Question: Can a household oven be koshered for Pesach?
Answer: Maran zt”l discusses this issue in several of his works (among them Yabia Omer, Volume 5, Yoreh De’ah, Chapter 7) and this issue is a halachically complex one for the flowing reasons:
When foods are being baked or cooked in an oven, the foods release steam that rises and is absorbed by the walls of the oven and the next time other foods are cooked or baked in the oven, the flavor of this steam is released into the food now being cooked. It is therefore obvious that one may not use the same oven for both meat and dairy throughout the year unless the oven is koshered between its meat use and its dairy use.
Similarly, as we have explained in the past, the method of koshering any vessel which absorbed flavor is in the same way that the vessel absorbed the flavor to begin with, as the rule goes, “Just as it absorbs, it releases.” Thus, a metal pot which is used for cooking foods on the fire must be koshered by the process of Hag’ala which is immersing the pot into a bigger pot filled with boiling water on the fire. In this way, the pot will release all of the flavor it has previously absorbed.
Maran Ha’Shulchan Aruch (Chapter 451) writes that vessels used directly with fire must be koshered through fire. This process is called “Libun”. For instance, skewers, which are placed directly on the fire, must be koshered by torching them with fire until sparks begin emerging from the skewer (i.e. until it becomes red-hot). Although when the skewer is being used to grill on the fire it does not reach such a red-hot temperature, nevertheless, its method of koshering is through Libun which is heating the skewer until it is actually red-hot.
Based on this, it would seem that an oven, which works using very high temperatures, should be koshered through Libun which is nearly impossible on a practical level.
Nevertheless, regarding our ovens, the Poskim write that since we do not usually use the actual walls of the oven itself and we merely put foods in pans or trays, the only concern is the steam that spreads within the oven during cooking or baking. Since the oven absorbs the food’s flavor through its steam, its koshering process will likewise be by heating it up to its highest possible temperature and this will be sufficient to kosher it.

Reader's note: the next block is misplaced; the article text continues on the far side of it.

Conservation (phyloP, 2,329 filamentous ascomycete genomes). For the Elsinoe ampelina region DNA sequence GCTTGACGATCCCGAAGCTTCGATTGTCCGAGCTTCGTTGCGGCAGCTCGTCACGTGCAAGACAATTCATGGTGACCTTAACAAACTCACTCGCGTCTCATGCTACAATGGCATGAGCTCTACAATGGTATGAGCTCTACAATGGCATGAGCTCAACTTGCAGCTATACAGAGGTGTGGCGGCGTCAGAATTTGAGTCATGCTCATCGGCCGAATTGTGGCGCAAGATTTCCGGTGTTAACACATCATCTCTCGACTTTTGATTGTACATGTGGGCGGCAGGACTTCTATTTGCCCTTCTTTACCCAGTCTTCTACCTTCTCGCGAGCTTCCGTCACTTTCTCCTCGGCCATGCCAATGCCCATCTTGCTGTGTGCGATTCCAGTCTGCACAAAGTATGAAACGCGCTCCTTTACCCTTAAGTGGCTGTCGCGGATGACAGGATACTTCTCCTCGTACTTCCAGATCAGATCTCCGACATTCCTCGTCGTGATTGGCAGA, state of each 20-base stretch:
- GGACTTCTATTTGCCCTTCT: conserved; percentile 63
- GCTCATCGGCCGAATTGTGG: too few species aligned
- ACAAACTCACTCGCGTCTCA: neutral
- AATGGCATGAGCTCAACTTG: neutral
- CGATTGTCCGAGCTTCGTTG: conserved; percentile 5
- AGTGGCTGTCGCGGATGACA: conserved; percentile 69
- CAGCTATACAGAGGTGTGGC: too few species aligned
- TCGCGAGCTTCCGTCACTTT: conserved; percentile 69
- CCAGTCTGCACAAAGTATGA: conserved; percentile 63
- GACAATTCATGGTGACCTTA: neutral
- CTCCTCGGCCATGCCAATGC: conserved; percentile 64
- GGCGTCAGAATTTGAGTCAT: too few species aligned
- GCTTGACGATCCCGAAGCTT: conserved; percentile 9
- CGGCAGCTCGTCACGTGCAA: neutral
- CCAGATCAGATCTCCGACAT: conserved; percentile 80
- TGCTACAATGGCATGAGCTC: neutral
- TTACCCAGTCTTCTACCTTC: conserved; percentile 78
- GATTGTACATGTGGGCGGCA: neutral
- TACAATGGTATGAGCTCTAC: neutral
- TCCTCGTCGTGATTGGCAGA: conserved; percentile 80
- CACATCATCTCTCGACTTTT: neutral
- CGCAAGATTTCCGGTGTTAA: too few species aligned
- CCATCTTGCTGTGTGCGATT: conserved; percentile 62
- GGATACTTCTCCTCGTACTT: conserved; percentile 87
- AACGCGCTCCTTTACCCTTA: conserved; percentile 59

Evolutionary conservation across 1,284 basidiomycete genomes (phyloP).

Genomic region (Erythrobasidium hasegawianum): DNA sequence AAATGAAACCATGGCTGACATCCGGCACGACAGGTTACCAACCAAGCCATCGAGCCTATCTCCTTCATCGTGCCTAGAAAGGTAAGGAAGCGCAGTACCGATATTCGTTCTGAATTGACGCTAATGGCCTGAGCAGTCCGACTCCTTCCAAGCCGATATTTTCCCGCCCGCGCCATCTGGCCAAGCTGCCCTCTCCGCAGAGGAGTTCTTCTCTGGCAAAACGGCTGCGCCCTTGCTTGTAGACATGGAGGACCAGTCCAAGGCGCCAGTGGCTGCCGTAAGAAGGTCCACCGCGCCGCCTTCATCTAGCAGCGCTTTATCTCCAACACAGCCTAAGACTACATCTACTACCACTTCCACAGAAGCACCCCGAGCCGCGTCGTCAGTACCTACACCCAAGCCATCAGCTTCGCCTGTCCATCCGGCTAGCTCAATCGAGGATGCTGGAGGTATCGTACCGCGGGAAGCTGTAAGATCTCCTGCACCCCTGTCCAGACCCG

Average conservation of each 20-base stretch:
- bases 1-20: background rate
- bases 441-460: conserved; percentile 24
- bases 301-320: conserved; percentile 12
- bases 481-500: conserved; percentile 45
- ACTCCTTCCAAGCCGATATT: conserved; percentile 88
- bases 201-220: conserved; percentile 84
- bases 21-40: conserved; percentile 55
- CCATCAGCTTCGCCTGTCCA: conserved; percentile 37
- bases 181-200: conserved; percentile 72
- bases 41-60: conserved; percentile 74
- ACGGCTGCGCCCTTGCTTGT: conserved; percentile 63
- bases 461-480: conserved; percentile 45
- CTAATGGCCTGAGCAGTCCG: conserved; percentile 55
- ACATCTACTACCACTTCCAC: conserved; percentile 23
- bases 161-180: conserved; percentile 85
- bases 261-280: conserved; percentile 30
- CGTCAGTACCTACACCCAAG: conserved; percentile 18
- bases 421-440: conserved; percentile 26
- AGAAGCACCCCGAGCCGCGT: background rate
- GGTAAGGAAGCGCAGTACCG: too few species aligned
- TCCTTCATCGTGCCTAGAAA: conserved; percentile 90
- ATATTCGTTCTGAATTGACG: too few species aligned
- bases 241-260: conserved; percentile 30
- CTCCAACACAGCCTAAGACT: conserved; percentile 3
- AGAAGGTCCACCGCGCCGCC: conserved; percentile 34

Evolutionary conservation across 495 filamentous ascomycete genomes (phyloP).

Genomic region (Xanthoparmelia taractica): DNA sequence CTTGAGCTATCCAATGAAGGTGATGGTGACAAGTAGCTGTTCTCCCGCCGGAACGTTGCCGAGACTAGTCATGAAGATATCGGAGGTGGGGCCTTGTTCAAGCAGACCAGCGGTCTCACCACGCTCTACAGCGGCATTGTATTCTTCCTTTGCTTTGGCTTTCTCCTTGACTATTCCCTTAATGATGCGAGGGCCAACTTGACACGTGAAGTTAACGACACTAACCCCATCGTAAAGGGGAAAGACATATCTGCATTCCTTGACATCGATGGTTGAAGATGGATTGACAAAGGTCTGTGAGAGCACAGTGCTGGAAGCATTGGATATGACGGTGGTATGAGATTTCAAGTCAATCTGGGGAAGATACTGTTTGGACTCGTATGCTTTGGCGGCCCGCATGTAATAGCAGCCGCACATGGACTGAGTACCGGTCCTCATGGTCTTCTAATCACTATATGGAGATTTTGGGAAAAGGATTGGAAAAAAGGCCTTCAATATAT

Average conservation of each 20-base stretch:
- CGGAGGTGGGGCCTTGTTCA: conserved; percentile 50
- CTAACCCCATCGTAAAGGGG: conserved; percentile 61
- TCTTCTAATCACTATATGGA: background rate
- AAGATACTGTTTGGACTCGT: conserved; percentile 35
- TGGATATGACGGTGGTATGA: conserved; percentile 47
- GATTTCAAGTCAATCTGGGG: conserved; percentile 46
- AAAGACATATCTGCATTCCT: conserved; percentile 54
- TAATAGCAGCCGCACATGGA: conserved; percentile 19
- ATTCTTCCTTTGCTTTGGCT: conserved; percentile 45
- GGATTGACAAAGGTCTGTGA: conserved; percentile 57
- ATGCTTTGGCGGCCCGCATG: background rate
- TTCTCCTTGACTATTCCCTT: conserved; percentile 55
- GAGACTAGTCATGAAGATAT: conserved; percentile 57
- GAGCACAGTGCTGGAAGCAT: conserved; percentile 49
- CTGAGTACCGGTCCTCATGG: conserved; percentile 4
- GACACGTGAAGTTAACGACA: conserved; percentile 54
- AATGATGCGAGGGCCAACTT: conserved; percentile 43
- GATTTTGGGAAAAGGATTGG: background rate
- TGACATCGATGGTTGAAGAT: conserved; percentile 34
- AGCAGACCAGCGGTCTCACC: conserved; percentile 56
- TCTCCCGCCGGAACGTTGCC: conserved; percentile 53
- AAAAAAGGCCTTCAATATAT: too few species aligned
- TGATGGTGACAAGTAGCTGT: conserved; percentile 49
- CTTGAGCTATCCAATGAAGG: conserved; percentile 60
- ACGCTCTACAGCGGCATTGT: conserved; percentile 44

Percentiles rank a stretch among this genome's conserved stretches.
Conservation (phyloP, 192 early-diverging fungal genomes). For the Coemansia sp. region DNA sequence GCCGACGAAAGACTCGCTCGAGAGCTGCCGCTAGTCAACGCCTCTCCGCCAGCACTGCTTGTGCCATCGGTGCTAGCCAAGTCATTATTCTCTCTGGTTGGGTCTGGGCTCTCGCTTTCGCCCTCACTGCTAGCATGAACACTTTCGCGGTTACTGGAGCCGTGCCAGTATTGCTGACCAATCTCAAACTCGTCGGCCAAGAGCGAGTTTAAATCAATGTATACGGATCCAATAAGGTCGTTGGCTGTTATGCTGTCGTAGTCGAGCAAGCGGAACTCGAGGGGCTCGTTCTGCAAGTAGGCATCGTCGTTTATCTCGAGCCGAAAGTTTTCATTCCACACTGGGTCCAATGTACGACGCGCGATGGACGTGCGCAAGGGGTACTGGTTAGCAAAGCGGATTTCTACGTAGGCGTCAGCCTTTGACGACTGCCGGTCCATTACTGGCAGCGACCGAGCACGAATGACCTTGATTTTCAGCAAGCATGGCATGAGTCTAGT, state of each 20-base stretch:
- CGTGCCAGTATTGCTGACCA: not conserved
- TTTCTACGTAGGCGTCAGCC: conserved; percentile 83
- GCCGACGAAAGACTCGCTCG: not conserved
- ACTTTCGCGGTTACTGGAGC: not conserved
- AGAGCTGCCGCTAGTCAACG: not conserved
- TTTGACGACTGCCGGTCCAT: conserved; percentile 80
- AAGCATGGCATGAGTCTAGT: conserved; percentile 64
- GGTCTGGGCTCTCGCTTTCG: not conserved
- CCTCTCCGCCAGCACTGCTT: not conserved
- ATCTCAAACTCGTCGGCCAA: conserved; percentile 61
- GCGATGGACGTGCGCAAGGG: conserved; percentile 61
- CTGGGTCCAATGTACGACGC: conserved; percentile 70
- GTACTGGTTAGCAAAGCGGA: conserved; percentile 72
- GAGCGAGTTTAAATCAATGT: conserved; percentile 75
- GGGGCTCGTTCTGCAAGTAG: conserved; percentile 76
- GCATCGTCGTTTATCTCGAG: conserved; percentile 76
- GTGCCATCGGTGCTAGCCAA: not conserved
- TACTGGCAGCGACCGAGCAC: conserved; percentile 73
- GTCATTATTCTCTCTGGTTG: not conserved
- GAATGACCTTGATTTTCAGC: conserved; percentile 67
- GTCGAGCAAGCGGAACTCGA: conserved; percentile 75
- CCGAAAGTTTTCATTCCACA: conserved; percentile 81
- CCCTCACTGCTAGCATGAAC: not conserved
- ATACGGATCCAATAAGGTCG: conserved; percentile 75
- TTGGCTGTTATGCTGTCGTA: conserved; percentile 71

However, even this is subject to a disagreement among the Poskim, for some authorities maintain that even such ovens require koshering by actual Libun. Thus, some act stringently and do not kosher their ovens at all; rather, purchase a special oven for Pesach. Others say that even on a practical level, it is extremely difficult to clean out the entire oven to the extent that not even one crumb remains and they do not use these ovens on Pesach unless the oven can reach such a high temperature that it would incinerate all of its contents (self-clean ovens). However, they would not use a conventional oven on Pesach.
Nonetheless, according to the letter of the law, Maran Rabbeinu Ovadia Yosef zt”l rules that there is a way to kosher a regular oven for Pesach. Indeed, his son, the great Rishon Le’Zion, Hagaon Rabbeinu Yitzchak Yosef Shlit”a, discusses this issue as well (Yalkut Yosef, Volume 3, page 360) and rules, as follows:
“An electric oven should be cleaned as thoroughly as possible and left unused for twenty-four hours prior to being koshered. It should then be turned on to its highest temperature and left on for approximately twenty-minutes so that the heat of the oven can remove the remaining vapors and steam that remain in the oven.”
In this manner, it will be permissible to use even a regular household oven on Pesach according to Maran Rabbeinu Ovadia Yosef zt”l. (Nevertheless, the oven trays where Chametz is baked within all year must be koshered through actual Libun. It is customary to use special trays for Pesach or disposable ones. Some act leniently and merely perform Hag’ala on such trays.)